Star formation in luminous quasar host galaxies at z=1-2

David J. E. Floyd, James S. Dunlop, Marek J. Kukula, Michael J. I. Brown, Ross J. McLure, Stefi A. Baum, Christopher P. O'Dea

Research output: Contribution to journalArticlepeer-review

Abstract / Description of output

We present deep HST/WFPC2, rest-frame U images of 17 ~L* quasars at z~1 and z~2 (V and I bands respectively), designed to explore the host galaxies. We fit the images with simple axisymmetric galaxy models, including a point-source in order to separate nuclear and host-galaxy emission. We successfully model all of the host galaxies, with luminosities stable to within 0.3 mag. Combining with our earlier NICMOS rest-frame optical study of the same sample, we provide the first rest-frame U-V colours for a sample of quasar host galaxies. While the optical luminosities of their host galaxies indicate that they are drawn purely from the most massive (>~L*) early-type galaxy population, their colours are systematically bluer than those of comparably massive galaxies at the same redshift. The host galaxies of the radio-loud quasars (RLQ) in our sample are more luminous than their radio-quiet quasar (RQQ) counterparts at each epoch, but have indistinguishable colours, confirming that the RLQ's are drawn from only the most massive galaxies (10^{11}-10^{12} M_sun even at z~2), while the RQQ's are slightly less massive (~10^{11} M_sun). Using simple stellar population "frosting" models we estimate that ~1% of the mass of the host galaxies is undergoing star formation at z~2 and ~0.1% at z~1. The mean star formation rates are ~350 M_sun/yr for the RLQ's and ~100 M_sun/yr for the RQQ's at z~2. By z~1, these rates have fallen to ~150 M_sun/yr for the RLQ's and ~50 M_sun/yr for the RQQ's. We conclude that while the host galaxies are extremely massive, they remain actively star-forming at, or close to, the epoch of the quasar.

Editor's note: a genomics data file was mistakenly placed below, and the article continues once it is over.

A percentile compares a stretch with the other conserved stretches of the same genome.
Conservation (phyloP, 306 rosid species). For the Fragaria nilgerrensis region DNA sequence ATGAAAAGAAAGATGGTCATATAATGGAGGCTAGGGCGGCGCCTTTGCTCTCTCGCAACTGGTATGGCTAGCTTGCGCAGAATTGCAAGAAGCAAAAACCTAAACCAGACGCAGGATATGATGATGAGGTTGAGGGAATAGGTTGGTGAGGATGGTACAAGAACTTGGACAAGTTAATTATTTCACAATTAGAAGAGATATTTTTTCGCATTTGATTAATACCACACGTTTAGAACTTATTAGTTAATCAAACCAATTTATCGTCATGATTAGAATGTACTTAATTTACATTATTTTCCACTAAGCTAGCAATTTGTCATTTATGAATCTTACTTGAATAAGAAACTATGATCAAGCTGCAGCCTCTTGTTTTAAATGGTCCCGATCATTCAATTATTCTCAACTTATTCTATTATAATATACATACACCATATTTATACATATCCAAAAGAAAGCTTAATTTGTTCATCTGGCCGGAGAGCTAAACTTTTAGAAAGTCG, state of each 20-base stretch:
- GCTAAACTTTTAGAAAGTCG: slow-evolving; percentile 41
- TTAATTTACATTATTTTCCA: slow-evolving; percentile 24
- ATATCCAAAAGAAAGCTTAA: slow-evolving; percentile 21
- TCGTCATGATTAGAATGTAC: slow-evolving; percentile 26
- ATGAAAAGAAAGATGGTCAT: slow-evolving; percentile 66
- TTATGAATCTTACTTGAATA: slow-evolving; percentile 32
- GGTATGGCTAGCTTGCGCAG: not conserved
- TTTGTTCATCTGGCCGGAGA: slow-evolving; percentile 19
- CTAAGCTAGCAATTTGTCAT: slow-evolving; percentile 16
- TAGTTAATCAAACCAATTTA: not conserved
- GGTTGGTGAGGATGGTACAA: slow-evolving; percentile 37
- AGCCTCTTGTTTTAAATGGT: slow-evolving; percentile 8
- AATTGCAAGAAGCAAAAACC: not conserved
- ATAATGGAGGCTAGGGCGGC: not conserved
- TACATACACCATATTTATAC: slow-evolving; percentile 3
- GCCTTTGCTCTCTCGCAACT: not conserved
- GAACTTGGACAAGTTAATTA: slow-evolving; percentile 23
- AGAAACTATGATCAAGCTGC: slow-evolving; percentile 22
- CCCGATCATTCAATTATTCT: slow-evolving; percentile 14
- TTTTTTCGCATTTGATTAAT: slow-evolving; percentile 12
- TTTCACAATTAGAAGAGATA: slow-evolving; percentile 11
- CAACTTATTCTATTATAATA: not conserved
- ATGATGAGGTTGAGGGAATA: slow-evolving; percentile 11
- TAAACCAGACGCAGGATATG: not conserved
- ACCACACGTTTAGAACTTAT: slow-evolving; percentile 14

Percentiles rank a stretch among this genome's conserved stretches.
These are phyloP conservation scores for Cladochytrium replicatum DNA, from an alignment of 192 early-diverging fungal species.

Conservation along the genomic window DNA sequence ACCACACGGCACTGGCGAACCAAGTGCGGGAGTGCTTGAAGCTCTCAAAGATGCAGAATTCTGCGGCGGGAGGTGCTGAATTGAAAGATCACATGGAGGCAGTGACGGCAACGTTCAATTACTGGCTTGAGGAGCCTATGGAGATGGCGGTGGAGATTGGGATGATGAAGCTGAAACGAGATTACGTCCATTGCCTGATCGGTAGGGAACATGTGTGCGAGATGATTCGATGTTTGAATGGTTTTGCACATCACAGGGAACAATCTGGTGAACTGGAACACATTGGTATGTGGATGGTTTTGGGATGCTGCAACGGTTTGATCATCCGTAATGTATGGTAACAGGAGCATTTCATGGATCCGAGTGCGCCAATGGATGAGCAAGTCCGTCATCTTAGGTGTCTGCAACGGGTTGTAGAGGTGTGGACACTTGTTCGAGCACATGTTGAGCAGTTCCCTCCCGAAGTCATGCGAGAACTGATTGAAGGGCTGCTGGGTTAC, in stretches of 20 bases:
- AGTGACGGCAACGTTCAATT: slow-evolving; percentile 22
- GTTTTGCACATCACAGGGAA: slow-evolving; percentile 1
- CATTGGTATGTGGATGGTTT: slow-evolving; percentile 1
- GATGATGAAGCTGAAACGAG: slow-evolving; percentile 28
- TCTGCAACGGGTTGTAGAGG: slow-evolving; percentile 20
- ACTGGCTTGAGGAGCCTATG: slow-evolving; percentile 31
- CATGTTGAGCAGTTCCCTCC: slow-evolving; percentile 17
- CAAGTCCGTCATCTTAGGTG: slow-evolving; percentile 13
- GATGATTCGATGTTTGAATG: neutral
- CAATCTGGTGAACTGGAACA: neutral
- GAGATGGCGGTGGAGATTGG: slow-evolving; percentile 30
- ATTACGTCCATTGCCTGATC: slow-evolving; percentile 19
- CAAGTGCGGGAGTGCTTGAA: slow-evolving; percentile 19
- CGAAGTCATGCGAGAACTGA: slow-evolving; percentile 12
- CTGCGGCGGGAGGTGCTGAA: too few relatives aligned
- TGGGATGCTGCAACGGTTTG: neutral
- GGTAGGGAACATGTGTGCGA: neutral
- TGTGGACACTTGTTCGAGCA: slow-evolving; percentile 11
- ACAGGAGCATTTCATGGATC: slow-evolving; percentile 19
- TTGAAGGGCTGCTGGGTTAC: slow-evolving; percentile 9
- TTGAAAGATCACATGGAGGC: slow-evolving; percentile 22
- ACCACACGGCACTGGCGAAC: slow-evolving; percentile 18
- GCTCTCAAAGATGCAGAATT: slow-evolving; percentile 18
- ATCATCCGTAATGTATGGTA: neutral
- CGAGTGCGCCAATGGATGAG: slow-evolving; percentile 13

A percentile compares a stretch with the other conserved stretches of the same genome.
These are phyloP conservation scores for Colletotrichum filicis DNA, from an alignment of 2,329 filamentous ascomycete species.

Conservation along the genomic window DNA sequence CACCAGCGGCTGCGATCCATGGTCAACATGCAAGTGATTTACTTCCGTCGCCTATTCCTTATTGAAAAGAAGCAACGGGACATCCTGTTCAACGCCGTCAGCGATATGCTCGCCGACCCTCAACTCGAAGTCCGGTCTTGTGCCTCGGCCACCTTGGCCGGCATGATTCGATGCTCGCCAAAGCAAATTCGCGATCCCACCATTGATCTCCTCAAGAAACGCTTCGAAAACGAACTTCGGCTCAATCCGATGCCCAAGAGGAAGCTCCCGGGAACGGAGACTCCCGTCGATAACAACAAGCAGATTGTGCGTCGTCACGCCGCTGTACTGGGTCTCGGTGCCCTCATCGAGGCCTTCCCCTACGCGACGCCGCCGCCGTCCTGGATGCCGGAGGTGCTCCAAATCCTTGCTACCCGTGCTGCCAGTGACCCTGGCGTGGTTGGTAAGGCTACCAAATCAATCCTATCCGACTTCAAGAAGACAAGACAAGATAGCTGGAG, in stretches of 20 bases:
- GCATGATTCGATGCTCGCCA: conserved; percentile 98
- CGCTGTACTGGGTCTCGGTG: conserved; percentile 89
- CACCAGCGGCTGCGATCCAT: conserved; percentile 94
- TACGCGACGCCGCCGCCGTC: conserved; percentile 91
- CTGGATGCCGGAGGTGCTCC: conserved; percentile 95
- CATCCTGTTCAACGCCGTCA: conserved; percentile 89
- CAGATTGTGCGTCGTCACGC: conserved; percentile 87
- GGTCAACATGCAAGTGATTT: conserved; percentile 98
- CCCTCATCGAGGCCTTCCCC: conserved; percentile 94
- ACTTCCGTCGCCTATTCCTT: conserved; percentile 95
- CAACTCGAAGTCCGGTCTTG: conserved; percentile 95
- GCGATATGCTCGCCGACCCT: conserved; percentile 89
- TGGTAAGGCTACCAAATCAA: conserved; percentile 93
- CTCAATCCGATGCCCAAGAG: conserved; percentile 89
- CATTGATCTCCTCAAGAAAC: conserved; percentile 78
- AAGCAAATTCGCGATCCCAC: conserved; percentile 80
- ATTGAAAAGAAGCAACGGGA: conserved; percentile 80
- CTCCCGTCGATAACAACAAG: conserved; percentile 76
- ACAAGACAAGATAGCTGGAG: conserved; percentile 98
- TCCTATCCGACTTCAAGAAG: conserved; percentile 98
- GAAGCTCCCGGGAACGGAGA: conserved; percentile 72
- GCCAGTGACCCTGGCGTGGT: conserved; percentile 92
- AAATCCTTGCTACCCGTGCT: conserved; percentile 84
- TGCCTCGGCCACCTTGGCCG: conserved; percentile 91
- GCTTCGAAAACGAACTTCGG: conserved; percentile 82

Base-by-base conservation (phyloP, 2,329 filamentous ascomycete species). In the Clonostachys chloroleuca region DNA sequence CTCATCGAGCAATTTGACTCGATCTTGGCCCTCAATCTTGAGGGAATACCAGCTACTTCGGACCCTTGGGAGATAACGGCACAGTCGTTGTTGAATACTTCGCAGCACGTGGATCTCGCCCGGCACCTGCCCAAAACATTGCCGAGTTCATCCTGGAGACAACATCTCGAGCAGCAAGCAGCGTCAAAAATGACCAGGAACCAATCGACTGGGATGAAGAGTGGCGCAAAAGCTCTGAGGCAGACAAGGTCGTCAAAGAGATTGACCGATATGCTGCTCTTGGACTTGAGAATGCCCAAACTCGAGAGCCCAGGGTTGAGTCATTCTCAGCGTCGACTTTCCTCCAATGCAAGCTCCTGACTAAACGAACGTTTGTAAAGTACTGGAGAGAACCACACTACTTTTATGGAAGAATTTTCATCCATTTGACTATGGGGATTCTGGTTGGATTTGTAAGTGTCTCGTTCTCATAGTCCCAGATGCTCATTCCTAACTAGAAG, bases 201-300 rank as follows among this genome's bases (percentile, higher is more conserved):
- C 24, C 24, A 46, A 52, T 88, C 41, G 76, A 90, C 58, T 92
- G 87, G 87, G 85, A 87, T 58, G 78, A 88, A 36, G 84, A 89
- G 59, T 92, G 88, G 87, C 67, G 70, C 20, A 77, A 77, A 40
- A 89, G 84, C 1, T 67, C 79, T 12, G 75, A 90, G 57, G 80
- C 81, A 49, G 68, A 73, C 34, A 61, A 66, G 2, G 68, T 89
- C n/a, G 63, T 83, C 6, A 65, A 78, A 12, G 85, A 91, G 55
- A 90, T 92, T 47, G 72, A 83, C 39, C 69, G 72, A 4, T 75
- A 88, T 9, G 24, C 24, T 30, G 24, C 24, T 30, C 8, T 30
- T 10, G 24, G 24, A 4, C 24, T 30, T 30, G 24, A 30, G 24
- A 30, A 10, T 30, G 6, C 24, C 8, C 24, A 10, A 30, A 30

Original languageEnglish
Pages (from-to)2-19
JournalMonthly Notices of the Royal Astronomical Society
Issue number1
Publication statusPublished - 1 Aug 2012


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